Armstrong, A.S.B. and Tanton, T.W.
Gypsum applications to aggregated saline sodic clay topsoils
European Journal of Soil Science, 43, (2), . (doi:10.1111/j.1365-2389.1992.tb00133.x).
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Gypsum application was highly efficient as a treatment for reducing amounts of exchangeable sodium and inhibiting clay dispersion in highly structured saline-sodic clay topsoils.
Phosphogypsum, applied to the surfaces of aggregates in soil columns treated with simulated rainfall, was dissolved efficiently by frequent intermittent 'rainfall'. The calcium released by dissolution displaced sodium on the exchange complex within soil aggregates ranging from 7.5 mm to 45 mm in diameter. Of the applied calcium, 64–74% was transferred to ion exchange sites; however, almost one-third of this adsorbed calcium displaced exchangeable magnesium.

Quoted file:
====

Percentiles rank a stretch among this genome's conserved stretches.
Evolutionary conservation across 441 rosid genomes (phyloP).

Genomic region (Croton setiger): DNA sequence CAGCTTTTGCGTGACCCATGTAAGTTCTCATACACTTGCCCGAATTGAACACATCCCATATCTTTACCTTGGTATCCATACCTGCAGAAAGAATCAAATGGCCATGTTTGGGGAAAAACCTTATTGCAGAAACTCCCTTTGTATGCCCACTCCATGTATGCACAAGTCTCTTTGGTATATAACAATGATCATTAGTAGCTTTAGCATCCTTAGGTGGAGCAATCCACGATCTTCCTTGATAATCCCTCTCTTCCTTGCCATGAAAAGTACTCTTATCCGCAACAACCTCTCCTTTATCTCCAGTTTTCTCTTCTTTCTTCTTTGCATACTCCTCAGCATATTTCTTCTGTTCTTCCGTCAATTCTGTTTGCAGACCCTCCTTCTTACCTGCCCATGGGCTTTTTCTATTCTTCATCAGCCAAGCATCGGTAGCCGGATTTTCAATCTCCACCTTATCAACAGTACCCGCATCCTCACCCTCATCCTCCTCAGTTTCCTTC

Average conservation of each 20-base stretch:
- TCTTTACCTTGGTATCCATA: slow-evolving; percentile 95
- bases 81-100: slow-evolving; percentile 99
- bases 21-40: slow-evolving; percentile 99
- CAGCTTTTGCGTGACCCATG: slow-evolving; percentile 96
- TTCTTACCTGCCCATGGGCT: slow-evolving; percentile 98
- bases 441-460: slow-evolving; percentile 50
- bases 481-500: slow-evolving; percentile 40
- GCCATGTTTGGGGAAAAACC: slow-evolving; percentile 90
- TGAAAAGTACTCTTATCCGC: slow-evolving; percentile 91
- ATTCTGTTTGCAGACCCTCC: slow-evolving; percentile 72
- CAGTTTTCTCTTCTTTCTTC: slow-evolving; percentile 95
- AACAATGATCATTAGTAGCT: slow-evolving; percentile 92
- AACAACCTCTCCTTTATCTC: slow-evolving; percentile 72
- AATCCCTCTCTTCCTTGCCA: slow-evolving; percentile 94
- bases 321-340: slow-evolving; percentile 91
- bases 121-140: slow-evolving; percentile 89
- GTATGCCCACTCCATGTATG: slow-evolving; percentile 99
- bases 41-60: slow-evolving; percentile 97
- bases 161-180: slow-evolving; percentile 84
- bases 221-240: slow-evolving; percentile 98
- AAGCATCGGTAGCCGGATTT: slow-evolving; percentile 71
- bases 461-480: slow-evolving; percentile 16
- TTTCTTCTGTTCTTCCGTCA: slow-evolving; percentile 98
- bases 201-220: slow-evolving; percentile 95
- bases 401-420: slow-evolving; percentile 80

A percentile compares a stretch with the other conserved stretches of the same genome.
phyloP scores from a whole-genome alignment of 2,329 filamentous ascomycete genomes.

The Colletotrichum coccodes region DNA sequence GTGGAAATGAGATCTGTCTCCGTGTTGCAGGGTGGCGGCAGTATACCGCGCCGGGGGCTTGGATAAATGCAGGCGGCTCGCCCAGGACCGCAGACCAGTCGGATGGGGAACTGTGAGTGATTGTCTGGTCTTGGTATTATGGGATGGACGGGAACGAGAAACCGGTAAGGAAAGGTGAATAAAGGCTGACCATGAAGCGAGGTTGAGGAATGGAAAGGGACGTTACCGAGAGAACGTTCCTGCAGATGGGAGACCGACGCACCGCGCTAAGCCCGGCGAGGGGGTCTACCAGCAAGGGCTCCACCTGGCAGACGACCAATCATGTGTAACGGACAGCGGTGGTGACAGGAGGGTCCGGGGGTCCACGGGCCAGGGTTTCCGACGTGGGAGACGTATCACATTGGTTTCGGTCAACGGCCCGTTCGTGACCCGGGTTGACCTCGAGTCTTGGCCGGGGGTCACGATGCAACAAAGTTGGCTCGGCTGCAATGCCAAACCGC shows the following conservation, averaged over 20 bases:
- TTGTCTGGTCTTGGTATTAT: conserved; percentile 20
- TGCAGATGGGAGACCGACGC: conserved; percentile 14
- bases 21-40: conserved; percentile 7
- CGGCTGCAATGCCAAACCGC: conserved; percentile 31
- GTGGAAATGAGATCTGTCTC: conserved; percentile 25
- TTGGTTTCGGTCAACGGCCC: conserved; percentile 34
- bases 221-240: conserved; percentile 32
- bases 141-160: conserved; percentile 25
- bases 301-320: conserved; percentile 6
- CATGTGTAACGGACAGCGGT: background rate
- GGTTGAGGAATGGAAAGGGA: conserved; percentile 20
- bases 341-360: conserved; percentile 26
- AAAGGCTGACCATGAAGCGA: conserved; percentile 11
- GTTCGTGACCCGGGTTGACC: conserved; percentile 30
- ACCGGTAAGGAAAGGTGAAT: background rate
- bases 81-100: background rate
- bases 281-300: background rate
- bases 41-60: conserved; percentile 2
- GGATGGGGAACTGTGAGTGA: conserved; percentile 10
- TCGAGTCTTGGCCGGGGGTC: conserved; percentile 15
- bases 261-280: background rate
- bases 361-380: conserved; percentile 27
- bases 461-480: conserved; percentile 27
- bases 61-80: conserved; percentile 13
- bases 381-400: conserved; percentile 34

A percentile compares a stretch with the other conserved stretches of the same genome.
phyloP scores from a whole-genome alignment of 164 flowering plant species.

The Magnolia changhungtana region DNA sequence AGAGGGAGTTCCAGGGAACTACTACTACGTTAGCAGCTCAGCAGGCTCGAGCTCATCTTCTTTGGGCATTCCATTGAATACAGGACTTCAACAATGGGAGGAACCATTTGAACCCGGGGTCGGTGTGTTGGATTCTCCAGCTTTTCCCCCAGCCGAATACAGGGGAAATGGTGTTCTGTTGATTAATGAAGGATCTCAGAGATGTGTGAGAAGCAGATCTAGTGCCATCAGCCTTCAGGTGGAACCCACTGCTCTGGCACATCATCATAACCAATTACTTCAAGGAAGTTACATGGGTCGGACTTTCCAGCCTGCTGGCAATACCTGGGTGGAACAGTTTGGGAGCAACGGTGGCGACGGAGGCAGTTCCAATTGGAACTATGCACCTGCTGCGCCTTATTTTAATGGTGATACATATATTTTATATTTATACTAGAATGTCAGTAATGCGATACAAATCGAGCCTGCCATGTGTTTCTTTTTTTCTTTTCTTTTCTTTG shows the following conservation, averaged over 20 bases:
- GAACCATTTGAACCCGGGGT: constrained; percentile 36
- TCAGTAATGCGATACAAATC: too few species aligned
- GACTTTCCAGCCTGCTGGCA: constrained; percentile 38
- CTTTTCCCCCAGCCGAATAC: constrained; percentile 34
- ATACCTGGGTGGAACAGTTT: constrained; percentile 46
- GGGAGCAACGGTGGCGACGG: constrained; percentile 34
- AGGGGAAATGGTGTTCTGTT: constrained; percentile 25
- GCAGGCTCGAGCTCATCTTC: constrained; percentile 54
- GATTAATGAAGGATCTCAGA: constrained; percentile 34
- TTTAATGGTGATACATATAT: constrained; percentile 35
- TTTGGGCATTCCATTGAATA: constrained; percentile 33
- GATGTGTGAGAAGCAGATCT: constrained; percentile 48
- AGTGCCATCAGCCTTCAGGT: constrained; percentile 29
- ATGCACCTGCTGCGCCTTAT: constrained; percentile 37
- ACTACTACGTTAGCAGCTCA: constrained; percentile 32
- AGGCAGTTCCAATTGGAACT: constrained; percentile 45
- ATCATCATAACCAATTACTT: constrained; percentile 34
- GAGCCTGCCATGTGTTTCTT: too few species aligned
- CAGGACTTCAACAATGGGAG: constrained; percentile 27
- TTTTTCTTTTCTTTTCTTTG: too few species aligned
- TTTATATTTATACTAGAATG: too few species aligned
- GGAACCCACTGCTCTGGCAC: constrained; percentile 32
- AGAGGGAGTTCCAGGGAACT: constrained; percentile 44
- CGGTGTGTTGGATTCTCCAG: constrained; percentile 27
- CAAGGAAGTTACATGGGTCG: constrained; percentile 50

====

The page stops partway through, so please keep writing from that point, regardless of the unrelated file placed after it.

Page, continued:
Comparison of three gypsum treatments, phosphogypsum, rock gypsum, and a saturated gypsum solution (representing a top dressing of highly soluble gypsum), showed that the effectiveness of calcium uptake on the exchange complex followed the order: rock gypsum < saturated solution < phosphogypsum, but differences were small.
Application of phosphogypsum caused a 90% reduction in the total amount of dispersed clay released in column leachates, and decreased the maximum clay concentration in the effluents by at least 80%, when compared to soils leached without gypsum treatment.
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